“Exploring Sex and Gender in Bioarchaeology”: Some comments

April 2, 2011

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Just back from the annual meeting of the Society for American Archaeology, where I had the pleasure of being a discussant on a session organized by Sabrina Agarwal and Julie Wesp. Since my comments run to 2200 words, no way to post them and no point either– who would read them? But here are some […]

Burying the dead (at Tlatilco and elsewhere)

March 19, 2011

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I read a wide swath of archaeological news every day, and this past week the news I am reading has been resonating– or really, has presented a counterpoint to– the writing I have been doing myself. Because, as is typical, many of the news stories I am reading are about finds of human remains, which […]

More Penis Spines!! (or maybe that should be penis bumps)

March 12, 2011

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OK. I will admit that when I wrote the previous post– and the other one about the Nature report over at What Makes Us Human on Psychology Today, where I was perhaps a little more restrained– I did not think it would become a continuing series. But thanks to a wonderful reader over at PT, […]

Penis spines! (oh, and something about brains too…)

March 10, 2011

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Nature‘s editors and authors tried, they really tried, titling the report published yesterday “Human-specific loss of regulatory DNA and the evolution of human-specific traits”. But from the earliest news report I can find (yesterday on Science 2.0, titled “Why Your Penis Has no Spine”) through to the raft of articles today, reporters have had their […]

Sex work and archaeology

March 5, 2011

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Why are brothels such a common focus of archaeologies of gender? This question was spurred by reading the most recent news coverage about research directed by Mary Beaudry of Boston University on artifacts recovered at the Mill Pond site during the “Big Dig”, massive excavations that were required to place freeways underground. Back in October […]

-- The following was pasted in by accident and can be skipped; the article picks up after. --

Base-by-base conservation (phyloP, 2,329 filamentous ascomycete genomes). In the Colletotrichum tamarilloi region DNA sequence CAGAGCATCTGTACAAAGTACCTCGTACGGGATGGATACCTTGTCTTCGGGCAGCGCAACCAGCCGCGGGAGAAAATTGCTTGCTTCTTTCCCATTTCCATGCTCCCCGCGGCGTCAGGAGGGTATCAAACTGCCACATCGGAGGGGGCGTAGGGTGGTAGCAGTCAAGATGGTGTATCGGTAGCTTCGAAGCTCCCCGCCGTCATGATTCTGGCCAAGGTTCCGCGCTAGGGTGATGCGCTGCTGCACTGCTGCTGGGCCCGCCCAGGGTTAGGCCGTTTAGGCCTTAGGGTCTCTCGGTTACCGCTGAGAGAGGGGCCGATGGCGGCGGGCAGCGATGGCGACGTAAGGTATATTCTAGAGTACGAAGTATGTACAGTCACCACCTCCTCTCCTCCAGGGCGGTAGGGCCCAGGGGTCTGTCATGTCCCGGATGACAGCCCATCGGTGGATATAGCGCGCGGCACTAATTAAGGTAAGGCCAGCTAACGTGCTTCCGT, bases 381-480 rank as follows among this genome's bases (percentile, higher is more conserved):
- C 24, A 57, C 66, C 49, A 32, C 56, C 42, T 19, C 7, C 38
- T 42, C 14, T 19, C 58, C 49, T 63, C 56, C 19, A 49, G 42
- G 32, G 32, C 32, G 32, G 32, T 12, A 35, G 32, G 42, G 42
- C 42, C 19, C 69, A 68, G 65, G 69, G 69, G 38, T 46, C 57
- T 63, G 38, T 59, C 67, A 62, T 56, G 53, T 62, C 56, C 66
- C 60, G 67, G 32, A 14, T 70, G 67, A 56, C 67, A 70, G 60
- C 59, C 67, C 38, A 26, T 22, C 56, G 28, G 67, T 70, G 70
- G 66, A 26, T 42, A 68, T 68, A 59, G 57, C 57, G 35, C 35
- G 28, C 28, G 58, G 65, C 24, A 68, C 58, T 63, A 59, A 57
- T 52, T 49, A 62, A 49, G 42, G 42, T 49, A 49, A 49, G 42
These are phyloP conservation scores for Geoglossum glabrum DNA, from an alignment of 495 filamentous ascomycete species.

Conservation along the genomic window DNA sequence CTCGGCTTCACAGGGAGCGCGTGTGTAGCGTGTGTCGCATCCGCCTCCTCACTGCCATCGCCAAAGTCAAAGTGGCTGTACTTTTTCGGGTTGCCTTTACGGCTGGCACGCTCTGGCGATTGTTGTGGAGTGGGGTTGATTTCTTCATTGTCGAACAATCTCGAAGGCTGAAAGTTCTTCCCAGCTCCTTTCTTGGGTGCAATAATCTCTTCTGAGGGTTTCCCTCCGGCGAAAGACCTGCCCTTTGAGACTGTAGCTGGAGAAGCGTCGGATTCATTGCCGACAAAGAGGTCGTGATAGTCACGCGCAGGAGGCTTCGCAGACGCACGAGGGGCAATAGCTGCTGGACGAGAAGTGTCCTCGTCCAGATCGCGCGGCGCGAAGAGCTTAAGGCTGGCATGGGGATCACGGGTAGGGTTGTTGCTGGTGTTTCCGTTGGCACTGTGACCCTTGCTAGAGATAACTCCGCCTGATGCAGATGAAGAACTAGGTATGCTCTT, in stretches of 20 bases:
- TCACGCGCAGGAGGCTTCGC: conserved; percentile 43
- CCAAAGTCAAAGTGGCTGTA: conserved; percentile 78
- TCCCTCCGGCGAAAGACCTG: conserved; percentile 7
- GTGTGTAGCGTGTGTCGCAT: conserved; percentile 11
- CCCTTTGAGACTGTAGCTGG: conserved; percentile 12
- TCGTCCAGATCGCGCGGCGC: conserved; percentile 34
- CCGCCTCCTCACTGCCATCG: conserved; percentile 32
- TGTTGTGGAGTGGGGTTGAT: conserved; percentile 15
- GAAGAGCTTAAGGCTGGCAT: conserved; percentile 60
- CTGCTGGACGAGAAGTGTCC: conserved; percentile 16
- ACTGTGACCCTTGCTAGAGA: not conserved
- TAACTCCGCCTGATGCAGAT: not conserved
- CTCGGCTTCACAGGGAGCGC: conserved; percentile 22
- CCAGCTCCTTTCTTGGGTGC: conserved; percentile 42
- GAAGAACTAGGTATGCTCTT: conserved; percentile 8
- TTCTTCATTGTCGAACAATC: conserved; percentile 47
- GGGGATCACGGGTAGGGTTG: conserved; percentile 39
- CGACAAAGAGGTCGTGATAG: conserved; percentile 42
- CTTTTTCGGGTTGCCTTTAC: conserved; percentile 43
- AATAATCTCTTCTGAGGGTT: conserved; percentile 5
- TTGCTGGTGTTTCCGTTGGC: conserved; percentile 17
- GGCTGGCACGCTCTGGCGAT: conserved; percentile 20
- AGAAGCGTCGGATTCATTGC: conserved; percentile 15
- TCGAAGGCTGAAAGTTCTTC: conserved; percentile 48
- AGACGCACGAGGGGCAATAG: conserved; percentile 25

Collateral damage: Egyptian archaeology

February 5, 2011

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What are we to make of reports that “one of the few ancient Egyptian tombs devoted solely to a woman”, the tomb of Maia, wet nurse to Tutankhamun, was “completely destroyed”? First, I would not want to over-react, or be drawn into what is essentially a reactionary script that elevates the importance of things over […]

Posted in: archaeology, gender, history

British, Roman, or African? On race, ethnicity, and nationality

January 26, 2011

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The past was not full of homogeneous towns. People in the past were not uniform in their cultures, their sexualities, or their subjective experiences. If I have one goal in my teaching– one goal in my writing– it would be to get that point across, so that finding difference in past populations would be expected, […]

Roman Sex, Online and Broadcast

January 18, 2011

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“We end with pepper, and we’re going to begin with porn.” Now, that’s an eye-catching sentence. Or really, since this is a broadcast made available by BBC Radio, an ear-catching sentence. In 2010, the BBC collaborated with the British Museum to produce a history of humanity– through descriptions of 100 objects. The series is fabulous […]

Mothers, babies, and the origins of human society

January 10, 2011

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I am used to reading media coverage of research and wincing about the unexamined gendered assumptions embedded in stories. So when I began browsing coverage of new research by Boston University’s Jeremy DeSilva, I braced myself. But guess what? somehow, at least the first reporting has managed to avoid cliche and stereotype. DeSilva developed a […]

Posted in: biology, gender

Dressing for the Pleistocene

January 7, 2011

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I have been writing about the archaeology of the body for a long time. My route to this topic started with thinking about gender as a repeated way of acting (following Judith Butler). I became especially interested in Butler’s concept of citationality– the idea that each person strives to do gender as it has already […]